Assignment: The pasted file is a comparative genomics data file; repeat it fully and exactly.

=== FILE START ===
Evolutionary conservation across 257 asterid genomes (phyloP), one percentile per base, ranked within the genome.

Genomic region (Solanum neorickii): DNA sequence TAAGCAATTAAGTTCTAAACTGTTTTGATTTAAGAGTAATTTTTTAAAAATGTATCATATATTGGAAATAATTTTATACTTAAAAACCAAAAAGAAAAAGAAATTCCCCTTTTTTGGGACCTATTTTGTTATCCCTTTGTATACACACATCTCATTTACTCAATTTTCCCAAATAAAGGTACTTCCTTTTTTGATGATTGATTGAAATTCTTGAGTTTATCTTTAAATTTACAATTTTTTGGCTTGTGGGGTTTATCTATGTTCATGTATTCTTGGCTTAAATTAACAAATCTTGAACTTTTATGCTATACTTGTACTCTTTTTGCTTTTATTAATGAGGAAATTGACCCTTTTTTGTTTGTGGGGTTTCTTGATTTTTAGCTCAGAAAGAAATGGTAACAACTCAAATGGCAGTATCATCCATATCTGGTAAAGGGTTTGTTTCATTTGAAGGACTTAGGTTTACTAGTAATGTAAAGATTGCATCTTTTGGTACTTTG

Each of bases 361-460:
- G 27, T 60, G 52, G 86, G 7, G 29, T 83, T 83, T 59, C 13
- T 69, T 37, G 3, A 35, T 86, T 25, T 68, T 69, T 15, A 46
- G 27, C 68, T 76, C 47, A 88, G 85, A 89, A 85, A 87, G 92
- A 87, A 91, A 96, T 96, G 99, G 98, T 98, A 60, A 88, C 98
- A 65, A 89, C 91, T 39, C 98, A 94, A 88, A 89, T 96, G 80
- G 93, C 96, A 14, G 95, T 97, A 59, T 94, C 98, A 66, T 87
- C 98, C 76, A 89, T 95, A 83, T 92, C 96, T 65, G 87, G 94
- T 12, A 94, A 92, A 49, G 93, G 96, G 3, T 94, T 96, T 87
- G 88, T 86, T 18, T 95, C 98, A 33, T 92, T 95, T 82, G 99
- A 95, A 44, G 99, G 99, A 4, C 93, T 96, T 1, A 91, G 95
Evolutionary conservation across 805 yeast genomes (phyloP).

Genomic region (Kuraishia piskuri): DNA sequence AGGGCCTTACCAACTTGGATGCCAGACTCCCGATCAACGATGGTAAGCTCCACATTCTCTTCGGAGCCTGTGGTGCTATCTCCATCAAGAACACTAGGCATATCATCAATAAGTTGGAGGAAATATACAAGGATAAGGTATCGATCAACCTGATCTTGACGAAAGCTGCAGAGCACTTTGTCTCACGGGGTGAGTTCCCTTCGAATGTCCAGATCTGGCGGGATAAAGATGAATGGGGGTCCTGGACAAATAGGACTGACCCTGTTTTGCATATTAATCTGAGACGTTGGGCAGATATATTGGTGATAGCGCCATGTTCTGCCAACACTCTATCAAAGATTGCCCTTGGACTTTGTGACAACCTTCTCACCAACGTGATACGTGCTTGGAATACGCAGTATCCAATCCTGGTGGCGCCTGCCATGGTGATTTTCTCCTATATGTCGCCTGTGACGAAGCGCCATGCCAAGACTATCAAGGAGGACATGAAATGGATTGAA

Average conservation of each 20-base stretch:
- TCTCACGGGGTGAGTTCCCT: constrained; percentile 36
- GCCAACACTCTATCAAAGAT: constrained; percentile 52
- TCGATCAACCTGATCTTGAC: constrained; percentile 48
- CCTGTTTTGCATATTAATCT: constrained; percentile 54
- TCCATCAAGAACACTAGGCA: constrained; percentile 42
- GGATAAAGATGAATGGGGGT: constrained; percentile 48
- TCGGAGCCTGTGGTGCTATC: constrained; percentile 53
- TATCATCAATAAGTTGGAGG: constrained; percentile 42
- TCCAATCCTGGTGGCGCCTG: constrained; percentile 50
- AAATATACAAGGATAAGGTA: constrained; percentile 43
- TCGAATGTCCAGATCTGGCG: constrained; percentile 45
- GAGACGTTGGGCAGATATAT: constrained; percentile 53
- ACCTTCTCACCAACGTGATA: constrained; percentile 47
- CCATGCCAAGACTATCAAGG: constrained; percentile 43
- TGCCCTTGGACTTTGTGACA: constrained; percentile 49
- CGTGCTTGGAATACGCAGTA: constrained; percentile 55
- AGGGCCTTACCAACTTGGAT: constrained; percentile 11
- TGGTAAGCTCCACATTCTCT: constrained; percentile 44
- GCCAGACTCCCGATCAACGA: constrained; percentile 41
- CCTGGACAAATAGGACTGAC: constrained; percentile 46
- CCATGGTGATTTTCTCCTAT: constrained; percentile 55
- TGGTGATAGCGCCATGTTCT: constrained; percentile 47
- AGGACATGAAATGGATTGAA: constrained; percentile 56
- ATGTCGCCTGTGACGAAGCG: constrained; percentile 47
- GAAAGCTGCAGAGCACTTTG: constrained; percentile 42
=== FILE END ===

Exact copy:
Evolutionary conservation across 257 asterid genomes (phyloP), one percentile per base, ranked within the genome.

Genomic region (Solanum neorickii): DNA sequence TAAGCAATTAAGTTCTAAACTGTTTTGATTTAAGAGTAATTTTTTAAAAATGTATCATATATTGGAAATAATTTTATACTTAAAAACCAAAAAGAAAAAGAAATTCCCCTTTTTTGGGACCTATTTTGTTATCCCTTTGTATACACACATCTCATTTACTCAATTTTCCCAAATAAAGGTACTTCCTTTTTTGATGATTGATTGAAATTCTTGAGTTTATCTTTAAATTTACAATTTTTTGGCTTGTGGGGTTTATCTATGTTCATGTATTCTTGGCTTAAATTAACAAATCTTGAACTTTTATGCTATACTTGTACTCTTTTTGCTTTTATTAATGAGGAAATTGACCCTTTTTTGTTTGTGGGGTTTCTTGATTTTTAGCTCAGAAAGAAATGGTAACAACTCAAATGGCAGTATCATCCATATCTGGTAAAGGGTTTGTTTCATTTGAAGGACTTAGGTTTACTAGTAATGTAAAGATTGCATCTTTTGGTACTTTG

Each of bases 361-460:
- G 27, T 60, G 52, G 86, G 7, G 29, T 83, T 83, T 59, C 13
- T 69, T 37, G 3, A 35, T 86, T 25, T 68, T 69, T 15, A 46
- G 27, C 68, T 76, C 47, A 88, G 85, A 89, A 85, A 87, G 92
- A 87, A 91, A 96, T 96, G 99, G 98, T 98, A 60, A 88, C 98
- A 65, A 89, C 91, T 39, C 98, A 94, A 88, A 89, T 96, G 80
- G 93, C 96, A 14, G 95, T 97, A 59, T 94, C 98, A 66, T 87
- C 98, C 76, A 89, T 95, A 83, T 92, C 96, T 65, G 87, G 94
- T 12, A 94, A 92, A 49, G 93, G 96, G 3, T 94, T 96, T 87
- G 88, T 86, T 18, T 95, C 98, A 33, T 92, T 95, T 82, G 99
- A 95, A 44, G 99, G 99, A 4, C 93, T 96, T 1, A 91, G 95
Evolutionary conservation across 805 yeast genomes (phyloP).

Genomic region (Kuraishia piskuri): DNA sequence AGGGCCTTACCAACTTGGATGCCAGACTCCCGATCAACGATGGTAAGCTCCACATTCTCTTCGGAGCCTGTGGTGCTATCTCCATCAAGAACACTAGGCATATCATCAATAAGTTGGAGGAAATATACAAGGATAAGGTATCGATCAACCTGATCTTGACGAAAGCTGCAGAGCACTTTGTCTCACGGGGTGAGTTCCCTTCGAATGTCCAGATCTGGCGGGATAAAGATGAATGGGGGTCCTGGACAAATAGGACTGACCCTGTTTTGCATATTAATCTGAGACGTTGGGCAGATATATTGGTGATAGCGCCATGTTCTGCCAACACTCTATCAAAGATTGCCCTTGGACTTTGTGACAACCTTCTCACCAACGTGATACGTGCTTGGAATACGCAGTATCCAATCCTGGTGGCGCCTGCCATGGTGATTTTCTCCTATATGTCGCCTGTGACGAAGCGCCATGCCAAGACTATCAAGGAGGACATGAAATGGATTGAA

Average conservation of each 20-base stretch:
- TCTCACGGGGTGAGTTCCCT: constrained; percentile 36
- GCCAACACTCTATCAAAGAT: constrained; percentile 52
- TCGATCAACCTGATCTTGAC: constrained; percentile 48
- CCTGTTTTGCATATTAATCT: constrained; percentile 54
- TCCATCAAGAACACTAGGCA: constrained; percentile 42
- GGATAAAGATGAATGGGGGT: constrained; percentile 48
- TCGGAGCCTGTGGTGCTATC: constrained; percentile 53
- TATCATCAATAAGTTGGAGG: constrained; percentile 42
- TCCAATCCTGGTGGCGCCTG: constrained; percentile 50
- AAATATACAAGGATAAGGTA: constrained; percentile 43
- TCGAATGTCCAGATCTGGCG: constrained; percentile 45
- GAGACGTTGGGCAGATATAT: constrained; percentile 53
- ACCTTCTCACCAACGTGATA: constrained; percentile 47
- CCATGCCAAGACTATCAAGG: constrained; percentile 43
- TGCCCTTGGACTTTGTGACA: constrained; percentile 49
- CGTGCTTGGAATACGCAGTA: constrained; percentile 55
- AGGGCCTTACCAACTTGGAT: constrained; percentile 11
- TGGTAAGCTCCACATTCTCT: constrained; percentile 44
- GCCAGACTCCCGATCAACGA: constrained; percentile 41
- CCTGGACAAATAGGACTGAC: constrained; percentile 46
- CCATGGTGATTTTCTCCTAT: constrained; percentile 55
- TGGTGATAGCGCCATGTTCT: constrained; percentile 47
- AGGACATGAAATGGATTGAA: constrained; percentile 56
- ATGTCGCCTGTGACGAAGCG: constrained; percentile 47
- GAAAGCTGCAGAGCACTTTG: constrained; percentile 42